Is Your Child Ready for School?

Several factors contribute to your child’s school readiness. An expert from Sacred Heart Schools Chicago explains.

If you have a child approaching school age, you may be wondering about your child’s school readiness. You might be curious if your child is up to speed academically, socially, emotionally – or all three.

Dr. Elizabeth Coleman, Ed.D. and Head of Primary School at Sacred Heart Schools Chicago, believes in considering the whole child when determining school readiness.

“At Sacred Heart, we take a holistic approach when deciding how well a child will handle the classroom,” she says. “It isn’t just one thing that makes them ready; many factors contribute to it. We listen to what parents tell us and help them make the right choices for their child.”

Key indicators of your child’s school readiness

One of the first questions parents might ask is what are some things used to assess a child’s readiness for school.

“This is not a one-size-fits-all concept,” says Dr. Coleman. “But, we do have some common indicators like the child’s ability to identify their name and some sounds. Plus it helps to have some early literacy and math skills.”

To help them learn the basics, Dr. Coleman suggests working with your child’s natural curiosity.

“As you go about your day or run errands with your child, use these as opportunities for learning. Point out letters and numbers and ask them to find shapes and patterns. Read them lots of books so that they can start to learn their letters. If you’re out taking a walk, ask them how many birds they see. Start with having kids observe the world around them.”

Social and emotional readiness

Social and emotional readiness for school could be even more important than the academic aspects, says Dr. Coleman. “I’ve seen great progress from kids who had more limited academic skills when they joined us. However, without emotional readiness, they may struggle academically.”

So what exactly does social and emotional readiness look like? Things like being able to follow rules, respect others and communicate needs appropriately are some basics.

While every child is different, there are some things you can do to help your child gain these crucial skills.

“It’s important for parents to talk to their child about the home setting vs. the school setting,” says Dr. Coleman. “Explain to your child that school requires things like waiting your turn and raising your hand to speak.”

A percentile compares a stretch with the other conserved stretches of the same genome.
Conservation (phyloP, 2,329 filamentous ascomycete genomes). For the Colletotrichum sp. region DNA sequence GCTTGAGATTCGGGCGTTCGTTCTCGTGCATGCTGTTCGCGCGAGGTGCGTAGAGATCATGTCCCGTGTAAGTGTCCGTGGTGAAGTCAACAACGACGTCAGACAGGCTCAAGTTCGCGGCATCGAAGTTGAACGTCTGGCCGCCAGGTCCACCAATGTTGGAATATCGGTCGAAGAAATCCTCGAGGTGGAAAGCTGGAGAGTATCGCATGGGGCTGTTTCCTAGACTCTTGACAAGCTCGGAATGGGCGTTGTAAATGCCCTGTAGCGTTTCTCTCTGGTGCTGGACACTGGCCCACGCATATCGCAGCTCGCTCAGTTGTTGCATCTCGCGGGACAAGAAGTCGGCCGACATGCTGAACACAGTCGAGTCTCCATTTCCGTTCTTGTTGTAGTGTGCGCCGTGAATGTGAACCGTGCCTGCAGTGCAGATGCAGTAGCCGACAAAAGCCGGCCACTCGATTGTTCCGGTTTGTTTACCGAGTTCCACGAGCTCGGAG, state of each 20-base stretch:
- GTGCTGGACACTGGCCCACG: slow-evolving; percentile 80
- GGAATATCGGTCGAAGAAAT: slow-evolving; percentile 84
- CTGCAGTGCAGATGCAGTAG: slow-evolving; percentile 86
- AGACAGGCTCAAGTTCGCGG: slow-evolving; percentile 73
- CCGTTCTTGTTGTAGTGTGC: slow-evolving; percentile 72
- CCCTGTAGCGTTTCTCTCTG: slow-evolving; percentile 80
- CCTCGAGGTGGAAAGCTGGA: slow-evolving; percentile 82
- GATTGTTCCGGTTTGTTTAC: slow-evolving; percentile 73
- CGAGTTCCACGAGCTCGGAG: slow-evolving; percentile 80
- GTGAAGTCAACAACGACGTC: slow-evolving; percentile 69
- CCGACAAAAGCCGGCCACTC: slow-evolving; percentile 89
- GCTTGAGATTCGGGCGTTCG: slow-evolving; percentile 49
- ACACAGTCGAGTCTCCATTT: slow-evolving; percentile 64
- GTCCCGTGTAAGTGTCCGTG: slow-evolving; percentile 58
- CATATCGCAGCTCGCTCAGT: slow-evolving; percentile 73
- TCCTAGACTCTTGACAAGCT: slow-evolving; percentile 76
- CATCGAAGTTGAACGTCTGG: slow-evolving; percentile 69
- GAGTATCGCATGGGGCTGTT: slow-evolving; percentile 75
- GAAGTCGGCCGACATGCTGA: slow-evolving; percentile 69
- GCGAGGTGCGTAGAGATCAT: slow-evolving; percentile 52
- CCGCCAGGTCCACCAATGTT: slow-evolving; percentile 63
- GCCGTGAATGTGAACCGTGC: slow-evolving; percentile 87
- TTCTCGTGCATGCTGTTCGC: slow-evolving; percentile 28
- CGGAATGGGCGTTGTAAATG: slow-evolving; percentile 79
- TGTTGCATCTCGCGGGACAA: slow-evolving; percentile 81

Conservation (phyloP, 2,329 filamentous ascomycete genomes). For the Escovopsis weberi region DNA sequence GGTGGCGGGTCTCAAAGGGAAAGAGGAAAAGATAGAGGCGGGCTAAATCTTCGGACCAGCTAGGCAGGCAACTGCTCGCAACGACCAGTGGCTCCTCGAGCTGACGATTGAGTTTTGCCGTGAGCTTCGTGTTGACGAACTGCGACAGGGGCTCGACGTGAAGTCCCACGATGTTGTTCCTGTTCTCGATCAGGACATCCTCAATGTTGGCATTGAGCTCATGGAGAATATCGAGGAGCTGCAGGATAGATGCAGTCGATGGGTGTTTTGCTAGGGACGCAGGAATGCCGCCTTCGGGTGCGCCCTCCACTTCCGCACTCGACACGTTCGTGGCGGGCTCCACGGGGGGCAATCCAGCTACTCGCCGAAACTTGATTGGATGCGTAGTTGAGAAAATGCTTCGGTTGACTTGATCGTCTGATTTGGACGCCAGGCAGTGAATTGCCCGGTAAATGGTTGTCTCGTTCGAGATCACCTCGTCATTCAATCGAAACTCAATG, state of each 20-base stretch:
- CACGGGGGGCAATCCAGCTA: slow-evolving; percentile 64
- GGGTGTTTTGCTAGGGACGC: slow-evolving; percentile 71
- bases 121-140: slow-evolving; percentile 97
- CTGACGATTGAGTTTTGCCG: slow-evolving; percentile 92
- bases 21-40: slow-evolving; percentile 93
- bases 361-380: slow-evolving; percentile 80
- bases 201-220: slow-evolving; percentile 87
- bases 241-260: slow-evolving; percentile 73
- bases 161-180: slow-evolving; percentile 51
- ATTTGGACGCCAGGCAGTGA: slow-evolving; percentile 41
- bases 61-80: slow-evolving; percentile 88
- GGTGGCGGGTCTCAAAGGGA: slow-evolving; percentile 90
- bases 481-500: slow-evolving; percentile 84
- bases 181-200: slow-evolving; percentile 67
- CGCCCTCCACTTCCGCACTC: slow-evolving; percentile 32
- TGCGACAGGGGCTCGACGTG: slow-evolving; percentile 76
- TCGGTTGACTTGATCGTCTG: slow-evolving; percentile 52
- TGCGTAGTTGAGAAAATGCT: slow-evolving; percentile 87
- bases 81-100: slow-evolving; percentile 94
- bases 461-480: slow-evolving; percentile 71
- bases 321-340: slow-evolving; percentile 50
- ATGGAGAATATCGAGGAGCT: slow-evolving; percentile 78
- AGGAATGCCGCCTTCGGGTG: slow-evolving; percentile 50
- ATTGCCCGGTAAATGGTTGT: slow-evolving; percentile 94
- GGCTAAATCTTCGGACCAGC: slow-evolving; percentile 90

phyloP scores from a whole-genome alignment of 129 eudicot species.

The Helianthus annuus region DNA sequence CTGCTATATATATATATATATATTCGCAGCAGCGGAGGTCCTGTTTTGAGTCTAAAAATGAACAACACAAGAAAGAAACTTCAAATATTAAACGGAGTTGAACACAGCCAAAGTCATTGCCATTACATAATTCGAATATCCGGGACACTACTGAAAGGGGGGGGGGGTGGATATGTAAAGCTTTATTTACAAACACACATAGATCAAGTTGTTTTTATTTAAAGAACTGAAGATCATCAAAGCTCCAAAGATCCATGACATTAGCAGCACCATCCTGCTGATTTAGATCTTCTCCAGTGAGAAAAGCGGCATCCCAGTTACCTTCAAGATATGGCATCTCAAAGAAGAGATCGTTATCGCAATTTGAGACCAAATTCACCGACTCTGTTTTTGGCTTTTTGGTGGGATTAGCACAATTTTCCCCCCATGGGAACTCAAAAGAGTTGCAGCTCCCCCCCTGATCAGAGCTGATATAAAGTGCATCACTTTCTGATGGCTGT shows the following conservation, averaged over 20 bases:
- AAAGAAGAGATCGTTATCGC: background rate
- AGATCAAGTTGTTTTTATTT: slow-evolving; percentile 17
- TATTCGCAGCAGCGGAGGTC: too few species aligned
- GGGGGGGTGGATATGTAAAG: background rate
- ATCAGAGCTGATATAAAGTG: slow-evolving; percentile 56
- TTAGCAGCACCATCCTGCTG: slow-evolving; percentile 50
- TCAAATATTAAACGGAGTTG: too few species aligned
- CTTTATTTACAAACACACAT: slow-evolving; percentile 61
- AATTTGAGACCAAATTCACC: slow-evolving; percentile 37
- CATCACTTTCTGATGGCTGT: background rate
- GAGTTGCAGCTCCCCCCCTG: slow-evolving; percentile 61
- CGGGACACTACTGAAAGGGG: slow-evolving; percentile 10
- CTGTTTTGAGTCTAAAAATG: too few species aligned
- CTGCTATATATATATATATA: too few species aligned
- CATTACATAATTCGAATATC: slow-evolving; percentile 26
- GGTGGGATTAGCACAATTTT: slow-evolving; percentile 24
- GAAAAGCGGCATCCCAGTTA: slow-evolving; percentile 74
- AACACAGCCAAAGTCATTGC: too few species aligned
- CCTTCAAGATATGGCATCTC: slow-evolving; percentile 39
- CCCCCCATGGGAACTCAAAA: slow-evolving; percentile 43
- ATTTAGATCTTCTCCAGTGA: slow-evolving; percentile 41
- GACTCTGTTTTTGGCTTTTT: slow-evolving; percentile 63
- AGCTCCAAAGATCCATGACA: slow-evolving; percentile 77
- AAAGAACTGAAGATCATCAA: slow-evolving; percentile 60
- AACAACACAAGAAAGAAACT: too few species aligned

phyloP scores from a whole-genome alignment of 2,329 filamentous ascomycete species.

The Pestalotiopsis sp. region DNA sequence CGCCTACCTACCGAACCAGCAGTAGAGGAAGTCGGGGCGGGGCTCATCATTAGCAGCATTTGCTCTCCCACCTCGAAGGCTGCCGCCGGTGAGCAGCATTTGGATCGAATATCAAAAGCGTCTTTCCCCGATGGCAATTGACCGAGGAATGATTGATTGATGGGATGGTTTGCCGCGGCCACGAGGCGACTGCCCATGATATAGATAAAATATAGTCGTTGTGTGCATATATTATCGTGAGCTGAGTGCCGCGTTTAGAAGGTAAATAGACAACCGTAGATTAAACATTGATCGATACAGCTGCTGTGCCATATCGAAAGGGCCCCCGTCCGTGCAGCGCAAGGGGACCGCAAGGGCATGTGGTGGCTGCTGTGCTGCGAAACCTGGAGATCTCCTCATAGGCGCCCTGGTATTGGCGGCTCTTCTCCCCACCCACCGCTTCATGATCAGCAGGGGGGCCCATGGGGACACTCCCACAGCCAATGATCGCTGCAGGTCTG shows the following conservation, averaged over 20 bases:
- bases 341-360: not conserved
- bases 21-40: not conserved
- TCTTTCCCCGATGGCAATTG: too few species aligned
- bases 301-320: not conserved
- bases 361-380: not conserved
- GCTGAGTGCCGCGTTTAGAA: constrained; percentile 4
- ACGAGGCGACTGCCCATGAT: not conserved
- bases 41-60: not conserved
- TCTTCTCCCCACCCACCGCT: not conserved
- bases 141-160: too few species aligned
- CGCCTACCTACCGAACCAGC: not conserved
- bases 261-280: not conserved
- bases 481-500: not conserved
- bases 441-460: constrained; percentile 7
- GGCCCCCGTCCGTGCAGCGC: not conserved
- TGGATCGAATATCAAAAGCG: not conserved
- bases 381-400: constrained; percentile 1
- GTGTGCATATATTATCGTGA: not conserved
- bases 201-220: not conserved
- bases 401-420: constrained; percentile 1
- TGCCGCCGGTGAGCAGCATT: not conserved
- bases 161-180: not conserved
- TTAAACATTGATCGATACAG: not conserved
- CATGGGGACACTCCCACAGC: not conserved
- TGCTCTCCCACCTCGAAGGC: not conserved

According to Dr. Coleman, one social readiness indicator is your child’s ability to “read the room.”

For example, can your child understand that they are part of a larger school community? Do they accept that they can’t talk over others and that they may have to wait for attention from a busy teacher? Are they willing to share with other kids and resolve conflicts?

Also key: help kids label their emotions so that they can come up with ways to deal with them. Being able to do this will help a child succeed academically, says Coleman. “If a child can say ‘I’m worried right now’ when they are feeling challenged by math or reading, that is going to help the teacher break through to them.”

Involving parents in the assessment process

“Parents know their child best,” Coleman says. “We listen to families and work with them.”

A milestone birthday doesn’t mean a child is ready to transition to kindergarten. Coleman suggests that you speak to a teacher or administrator before making a decision.

“We see a broad range of kids every day and we know what is developmentally on target. After talking with us and having an assessment with your child, you may decide they’re ready after all. We want to be a resource for parents.”

While other schools may have different requirements, your child’s school readiness assessment at Sacred Heart will be simple and straightforward, says Coleman.

“Parents shouldn’t worry too much about what their child knows or doesn’t know. We want to have a conversation with you. Be honest about your concerns. We can work with you and your child to have success at school.”

Embracing your child’s uniqueness

Parents may feel pressure to drill kids on concepts and reach milestones. While exposing kids to academic concepts is helpful, being too overbearing can backfire. “When you make learning fun and game-based for younger children, you will have better success,” says Coleman.

Also important: As you consider school readiness, avoid the temptation to compare your child with others such as older siblings.

“Letting go of specific expectations for your child is hard,” says Coleman. “However, every child is unique. The families that I see who take this approach have so much more happiness at school.”

Ultimately, your child’s school readiness is not just about academics. It’s about embracing the whole child and helping them to thrive in every way.

To learn more about Sacred Heart Schools Chicago, visit shschicago.org.

Jennifer Kales
Jennifer Kales
Content editor Jennifer Kales has been in the business of writing for more than 20 years creating advertising copy, blogs, books and everything in between. She loves helping Chicago Parent clients tell their stories in a way that resonates with audiences.

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